Bold Giving: William & Mary Class of 1969 raises over $20.7 million and reached 54% participation during 50th Class Reunion

class-of-69-return-to-trinkle-cocktail-party-19-0135.jpgPhoto by Skip Rowland '83

In 1969 thousands huddled around black and white TVs to watch Neil Armstrong walk on the moon. Americans continued to press the U.S. government to “bring our sons home” by ending the Vietnam War. The 1960s music scene was transformed through Led Zeppelin’s debut album and Woodstock forged a brief moment of cultural unity through rock and roll.

The Class of 1969 were students at William & Mary during this era and were making history in their own way. In April the class returned to the university for their 50th Class Reunion and left a new mark by raising over $20.7 million, significantly surpassing their initial goal of $13 million. The class also achieved a high participation rate, with 54% of classmates giving back to William & Mary.

The two class projects were support of the Class of 1969 Scholarship Endowment and the expansion of the Alumni House, which is slated to reopen in the fall of 2020.

“We wanted to leave a legacy with our scholarship,” said Reunion Committee Chair Gale Gibson Kohlhagen ’69. “We also wanted to leave a roadmap for future 50th Reunion Committees to follow. We not only left a legacy, but created a handbook to pass on to coming classes.”

The reunion took place over Traditions Weekend, which honors three distinguished groups at William & Mary: 50th Reunion Class, the Olde Guarde and the Boyle Legacy Society. This was the second year for the weekend, which includes several events to engage and connect alumni and friends with each other and William & Mary.

During the class gift presentation dinner William & Mary President Katherine Rowe recalled 50th Reunion Committee members asking her what their goals should be when they began planning for the celebration a year ago.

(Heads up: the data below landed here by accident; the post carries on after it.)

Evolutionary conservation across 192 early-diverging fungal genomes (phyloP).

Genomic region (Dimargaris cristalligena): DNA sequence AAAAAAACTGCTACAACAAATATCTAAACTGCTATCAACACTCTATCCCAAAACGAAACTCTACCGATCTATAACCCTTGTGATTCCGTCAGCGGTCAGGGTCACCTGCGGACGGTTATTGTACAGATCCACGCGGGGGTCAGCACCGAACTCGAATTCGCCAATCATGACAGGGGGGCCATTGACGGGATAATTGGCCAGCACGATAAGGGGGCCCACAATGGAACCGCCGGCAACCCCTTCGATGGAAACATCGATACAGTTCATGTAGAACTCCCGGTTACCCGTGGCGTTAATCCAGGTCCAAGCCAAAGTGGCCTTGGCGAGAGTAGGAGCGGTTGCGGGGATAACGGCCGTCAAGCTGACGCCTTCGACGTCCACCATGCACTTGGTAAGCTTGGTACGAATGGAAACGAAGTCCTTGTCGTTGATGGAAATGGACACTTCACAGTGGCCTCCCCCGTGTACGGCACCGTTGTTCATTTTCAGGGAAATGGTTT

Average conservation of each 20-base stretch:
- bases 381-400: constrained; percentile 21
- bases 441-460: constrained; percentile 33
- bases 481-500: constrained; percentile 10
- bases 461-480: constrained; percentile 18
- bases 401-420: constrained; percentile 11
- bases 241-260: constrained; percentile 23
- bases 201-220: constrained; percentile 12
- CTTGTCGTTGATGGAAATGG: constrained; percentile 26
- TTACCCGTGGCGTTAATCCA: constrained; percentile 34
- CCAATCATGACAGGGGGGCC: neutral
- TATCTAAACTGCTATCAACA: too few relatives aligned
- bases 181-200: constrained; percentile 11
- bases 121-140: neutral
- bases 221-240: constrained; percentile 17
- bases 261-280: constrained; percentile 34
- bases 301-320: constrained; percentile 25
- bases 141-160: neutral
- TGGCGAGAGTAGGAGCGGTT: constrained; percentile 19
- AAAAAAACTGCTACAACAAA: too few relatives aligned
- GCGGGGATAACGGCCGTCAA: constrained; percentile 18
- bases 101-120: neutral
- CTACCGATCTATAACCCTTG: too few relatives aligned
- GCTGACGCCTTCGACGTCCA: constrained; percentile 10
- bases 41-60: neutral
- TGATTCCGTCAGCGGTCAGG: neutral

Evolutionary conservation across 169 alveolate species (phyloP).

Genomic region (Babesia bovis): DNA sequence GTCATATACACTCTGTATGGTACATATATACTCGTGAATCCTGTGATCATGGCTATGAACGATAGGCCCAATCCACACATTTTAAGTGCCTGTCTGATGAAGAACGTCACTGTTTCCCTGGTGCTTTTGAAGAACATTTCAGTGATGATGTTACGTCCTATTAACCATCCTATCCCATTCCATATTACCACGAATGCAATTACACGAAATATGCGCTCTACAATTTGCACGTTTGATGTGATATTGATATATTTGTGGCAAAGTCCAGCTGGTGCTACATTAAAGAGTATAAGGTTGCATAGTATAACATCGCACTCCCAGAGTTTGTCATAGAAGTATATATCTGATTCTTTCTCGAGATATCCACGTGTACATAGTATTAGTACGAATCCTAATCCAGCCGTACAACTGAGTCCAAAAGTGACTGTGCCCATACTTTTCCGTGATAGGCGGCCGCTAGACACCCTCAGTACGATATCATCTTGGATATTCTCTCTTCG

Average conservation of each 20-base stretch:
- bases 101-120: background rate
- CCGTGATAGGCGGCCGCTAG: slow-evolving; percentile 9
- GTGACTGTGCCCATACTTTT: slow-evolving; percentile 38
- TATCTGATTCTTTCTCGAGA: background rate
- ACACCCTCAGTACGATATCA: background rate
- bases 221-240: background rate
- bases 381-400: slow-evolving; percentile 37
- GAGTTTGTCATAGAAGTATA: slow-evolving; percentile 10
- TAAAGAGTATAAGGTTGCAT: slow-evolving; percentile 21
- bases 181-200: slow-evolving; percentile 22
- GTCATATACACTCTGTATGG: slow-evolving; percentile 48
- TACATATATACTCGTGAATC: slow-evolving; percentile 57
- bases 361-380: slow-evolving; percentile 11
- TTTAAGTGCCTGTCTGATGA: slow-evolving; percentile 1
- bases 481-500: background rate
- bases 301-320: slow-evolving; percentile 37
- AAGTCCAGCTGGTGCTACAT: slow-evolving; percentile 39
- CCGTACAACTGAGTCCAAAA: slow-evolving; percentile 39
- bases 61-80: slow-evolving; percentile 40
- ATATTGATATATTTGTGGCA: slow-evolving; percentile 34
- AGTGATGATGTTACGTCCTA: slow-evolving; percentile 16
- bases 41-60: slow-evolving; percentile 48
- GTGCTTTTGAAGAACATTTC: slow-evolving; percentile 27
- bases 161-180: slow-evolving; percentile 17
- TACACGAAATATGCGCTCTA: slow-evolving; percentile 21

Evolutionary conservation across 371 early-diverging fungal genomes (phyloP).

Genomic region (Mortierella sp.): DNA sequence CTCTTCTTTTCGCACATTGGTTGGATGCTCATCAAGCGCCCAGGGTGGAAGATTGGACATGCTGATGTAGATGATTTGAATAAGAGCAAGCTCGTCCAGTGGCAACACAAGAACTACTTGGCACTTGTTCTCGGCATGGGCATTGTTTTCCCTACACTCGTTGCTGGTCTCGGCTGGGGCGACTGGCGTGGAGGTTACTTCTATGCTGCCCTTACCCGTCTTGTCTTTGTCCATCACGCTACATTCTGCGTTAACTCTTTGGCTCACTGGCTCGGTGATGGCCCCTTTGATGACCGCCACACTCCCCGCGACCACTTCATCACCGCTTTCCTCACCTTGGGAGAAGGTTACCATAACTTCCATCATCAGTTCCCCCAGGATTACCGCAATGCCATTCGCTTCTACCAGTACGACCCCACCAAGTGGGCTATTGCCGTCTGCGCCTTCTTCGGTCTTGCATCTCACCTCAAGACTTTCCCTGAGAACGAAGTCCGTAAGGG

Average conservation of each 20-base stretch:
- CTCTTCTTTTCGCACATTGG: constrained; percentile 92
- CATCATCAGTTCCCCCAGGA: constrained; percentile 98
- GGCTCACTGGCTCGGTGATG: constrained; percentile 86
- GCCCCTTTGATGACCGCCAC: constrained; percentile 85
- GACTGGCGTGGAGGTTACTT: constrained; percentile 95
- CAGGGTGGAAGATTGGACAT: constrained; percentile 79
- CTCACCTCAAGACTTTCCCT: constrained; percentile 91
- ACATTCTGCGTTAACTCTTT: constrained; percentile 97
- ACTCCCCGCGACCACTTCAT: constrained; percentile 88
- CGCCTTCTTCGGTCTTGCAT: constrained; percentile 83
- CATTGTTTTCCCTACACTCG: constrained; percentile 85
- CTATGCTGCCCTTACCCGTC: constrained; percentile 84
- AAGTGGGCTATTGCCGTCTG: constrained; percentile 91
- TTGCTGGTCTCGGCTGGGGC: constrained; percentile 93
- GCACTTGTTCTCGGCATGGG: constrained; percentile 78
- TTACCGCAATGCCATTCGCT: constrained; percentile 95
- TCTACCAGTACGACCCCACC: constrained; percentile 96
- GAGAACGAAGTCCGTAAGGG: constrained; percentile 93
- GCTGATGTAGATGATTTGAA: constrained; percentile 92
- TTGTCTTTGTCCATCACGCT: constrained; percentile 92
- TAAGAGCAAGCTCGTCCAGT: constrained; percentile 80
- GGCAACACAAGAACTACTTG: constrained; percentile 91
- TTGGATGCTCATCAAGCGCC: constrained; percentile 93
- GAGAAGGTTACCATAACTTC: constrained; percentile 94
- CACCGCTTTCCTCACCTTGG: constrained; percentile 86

“I asked you to build a template for other 50th Reunion classes to follow and that is what you have done,” Rowe said. “You should be extraordinarily proud of what you have created — as extraordinarily proud as we are.”

To summarize the great impact of the class’ gift, Rowe referenced a quote that Dennis Kim M.B.A. ’19, a former Army Medical Corps Service Officer in Afghanistan, shared over Charter Day weekend in February.

“Dennis said, ‘Philanthropy and generosity are in keeping with the greatest traditions in the history of William & Mary,’” Rowe emphasized. “That commitment and drive to see the future and envision it — that’s what you have brought together today. I’m so grateful for your investment in the future of William & Mary. This is an extraordinary legacy you are building.”

Ninety-one percent of the Class of 1969’s total was a result of planned gift commitments, with classmates including William & Mary as a beneficiary of their estate plans. The committee emphasized estate gifts when reaching out to classmates to contribute, and explained this form of giving as a viable option to provide long-lasting financial support to the university.

“The important concept behind a legacy gift is that a few thousand dollars multiplied by several hundred people over decades makes a great impact,” said Donn Wonnell ’69, committee co-chair for planned giving. “That amount funds a lot of scholarships for students who should have the opportunity to attend William & Mary. People often say I’m not a millionaire, estate planning is not for me, but this is a myth.”

Reunion Committee Co-Chair Jim Taylor’s ’69 comments echoed Wonnell.

“People don’t realize that you can be very specific with your estate plans,” Taylor said. “I don’t think 15 years ago we had that same ability. You have the opportunity now to be very intentional about your gift.”

Donnie Chancellor Wintermute ’69, co-chair for participation, encouraged all committee members, to call, email or write all classmates to contribute, especially those who had never given or hadn’t given in many years.

“Many people I called were just so happy to hear from a classmate, particularly the people who couldn’t make it,” Wintermute said. “A simple phone call meant so much to them.”

Ultimately, the leadership team said this type of engagement helped boost participation numbers.

“The wonderful thing about our 54 percent participation rate is that once people give, they tend to give again,” said Win Whitehurst ’69, reunion committee co-chair for events. “For some, it was the first time they had given. Maybe this will be the start of continued giving for them. It was also a way to reconnect with classmates 50 years later.”

Kohlhagen continues to encourage all classmates to remember the Class of 1969 Scholarship with their future gifts to William & Mary. As she noted, “We began our campaign in July of 2018 with $52,000 in our scholarship and at the end of our reunion in April we had commitments in place that will bring the total to $899,700.  We hope to see this endowment reach and surpass the million-dollar mark in the next few years. Go Class of 1969!”